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First drive: Renault Megane Sport Tourer E-Tech Plug-in Hybrid

Date: 05 October 2020   |   Author: Pete Tullin

The Renault Megane is all too often damned by faint praise but that situation may be about to change thanks to the introduction of an all-new petrol-electric powertrain.
Standard equipment:
Air-conditioning, 17in alloy wheels, full LED headlamps, cruise control, four electric windows, 9.3in touchscreen, infotainment system with DAB, Bluetooth, Apple Carplay and Android, remote central-locking
Petrol-electric hybrid: 1.6 4cyl 160hp, 49kW electric motor
Equipment grades:
Iconic, RS
Clutchless automatic

They say God loves a trier and God knows Renault has tried everything in the book to turn its Megane hatchback and estate Sports Tourers into success stories. 

Despite concerted efforts to improve exterior design and interior quality and offering significant buyer enticements such as big-car comfort and safety features, alongside attractive finance packages, it seems fate remains firmly set against the Megane, as it continues to struggle against a backdrop of weak demand and meagre residuals values. 

No doubt Renault is hoping the introduction of a new plug-in hybrid version will turn fortunes around and persuade business users to re-evaluate the Megane. 

This all-new plug-in powertrain features a 1.6-litre four-cylinder petrol engine paired with a punchy electric motor, which allows the Megane to cover 30 miles at up to 84mph on electric power alone. The upshot is the E-Tech Megane boasts a claimed WLTP combined fuel economy figure of 217.9mpg and emissions output of just 30g/km, meaning it falls into the 10% BIK tax bracket. Of course, these figures will remain pie in the sky if the hybrid battery is not regularly charged from a 7kW wall box, as failing to do so will see drivers relying too heavily on the petrol engine as it drags around a mass of exhausted cells and expends additional energy trying to re-energise those cells.   

Perhaps the most intriguing piece of the Megane's drivetrain is its clutchless automatic gearbox, which uses sensors and electric motors to synchronise gearchanges. It's a nifty solution, and for the most part one that works pretty seamlessly, slotting gears almost imperceptibly, with just the odd shudder interrupting the near-linear acceleration. You can also select 'Brake' mode, which increases the level of electric motor regeneration and delivers a more pronounced braking feel when you come off the accelerator pedal. Develop a savvy enough approach and you may well be able to complete some journeys in B mode without ever touching the brake pedal.

Along with the electric drive motor, the gearbox is reliant on a steady stream of electric power to operate. It's the same with the starter motor and various ancillary devices, including the air-conditioning compressor, so the petrol engine will occasionally increase revs independently to ensure voltage stocks are maintained. Although these events are rare, and most happen when the car is stationary, on the odd occasion they will chime in at crawling speeds, which can be quite a spooky experience, as the drive is disconnected and the engine's revs are boosted autonomously.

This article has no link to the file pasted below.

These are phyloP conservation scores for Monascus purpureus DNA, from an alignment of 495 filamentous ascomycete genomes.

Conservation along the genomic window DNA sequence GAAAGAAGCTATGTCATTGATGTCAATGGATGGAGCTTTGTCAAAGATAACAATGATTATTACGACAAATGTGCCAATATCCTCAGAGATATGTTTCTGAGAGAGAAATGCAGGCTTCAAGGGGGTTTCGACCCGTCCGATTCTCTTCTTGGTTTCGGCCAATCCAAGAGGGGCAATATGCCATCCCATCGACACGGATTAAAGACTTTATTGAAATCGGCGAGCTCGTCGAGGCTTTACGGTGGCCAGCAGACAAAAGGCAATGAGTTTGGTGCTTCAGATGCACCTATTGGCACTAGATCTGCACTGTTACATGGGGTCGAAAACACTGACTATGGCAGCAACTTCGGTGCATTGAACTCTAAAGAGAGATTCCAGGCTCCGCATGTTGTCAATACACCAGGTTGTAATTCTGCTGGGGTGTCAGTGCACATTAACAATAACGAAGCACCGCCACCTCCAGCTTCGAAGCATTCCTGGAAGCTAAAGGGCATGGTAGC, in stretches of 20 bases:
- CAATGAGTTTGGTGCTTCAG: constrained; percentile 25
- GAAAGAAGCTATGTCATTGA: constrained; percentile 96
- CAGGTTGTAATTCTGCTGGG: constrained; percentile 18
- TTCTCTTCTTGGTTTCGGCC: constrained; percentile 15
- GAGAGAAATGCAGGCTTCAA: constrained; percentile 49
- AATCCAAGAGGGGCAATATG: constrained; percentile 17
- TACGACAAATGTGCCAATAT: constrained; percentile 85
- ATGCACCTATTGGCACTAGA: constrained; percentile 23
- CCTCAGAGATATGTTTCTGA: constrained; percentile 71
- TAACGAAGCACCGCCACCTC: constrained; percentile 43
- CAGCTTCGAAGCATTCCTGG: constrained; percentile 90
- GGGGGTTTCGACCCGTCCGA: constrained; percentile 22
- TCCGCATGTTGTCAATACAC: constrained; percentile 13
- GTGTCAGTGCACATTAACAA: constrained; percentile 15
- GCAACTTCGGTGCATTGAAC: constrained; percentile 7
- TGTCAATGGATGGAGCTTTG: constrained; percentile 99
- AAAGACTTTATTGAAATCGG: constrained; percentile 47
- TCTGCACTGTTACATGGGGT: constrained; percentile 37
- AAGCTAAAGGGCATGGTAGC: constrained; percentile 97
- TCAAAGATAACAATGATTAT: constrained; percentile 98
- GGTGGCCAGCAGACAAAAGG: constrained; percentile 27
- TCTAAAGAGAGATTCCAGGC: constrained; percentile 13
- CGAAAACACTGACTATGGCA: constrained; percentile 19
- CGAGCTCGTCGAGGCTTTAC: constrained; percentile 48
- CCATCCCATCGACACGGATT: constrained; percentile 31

In the main, the E-Tech Megane does a sterling job of coping with UK roads. It's not the sharpest tool in the box when responding to steering inputs, which is probably partly down to the additional 105kg of batteries, but it restrains body movements well and soaks up lumps and bumps in a quiet, polished manner.

It's also a pretty refined tourer, as even with the petrol engine singing there's very little audible noise or vibration. Throw in good wind and road noise isolation, and comfortable, supportive seating and the Megane does a very decent job of easing the daily slog.   

It's also nicely appointed inside, with a high quota of good-quality materials used throughout and a large, flash, centrally mounted touchscreen that provides pinch and scroll functions for the satnav. It also allows those up front to alter driving modes, ambient lighting colours, and myriad connectivity and camera monitoring features.

Along with looking the part the Megane also feels pretty luxurious, providing more than sufficient space for four to stretch out in comfort. Also, despite having to accommodate the battery pack under the rear seats the Touring's boot at 447 litres is still easily capable of accommodating a quartet of large suitcases. 

Like all Meganes the E-Tech comes with a fair amount of safety kit and creature comforts, including lane departure warning, traffic sign recognition and automatic low and high-beam activation, although for some reason best known to Renault only top-end RS models come with active emergency braking as standard, which seems somewhat mean in a car with a starting price north of £30K.

Renault Megane Sport Tourer RS Line E-Tech 160 auto 

P11D: £32,630

Residual value: 26.8%

Depreciation: £23,880

Fuel: tbc

Service, maintenance and repair: £1,752

Cost per mile: tbc

Fuel consumption: 217.6mpg

CO2 (BIK band): 30g/km (10%)  

BIK 20/40% a month: £54/£109

Boot space: 447 litres

Engine size/power: 1,598cc/160hp



  • Tax-efficient powertrain
  • Refined road manners
  • Spacious and comfortable
  • Occasional gearbox shudders
  • Oddball engine/charging strategy
  • Not cheap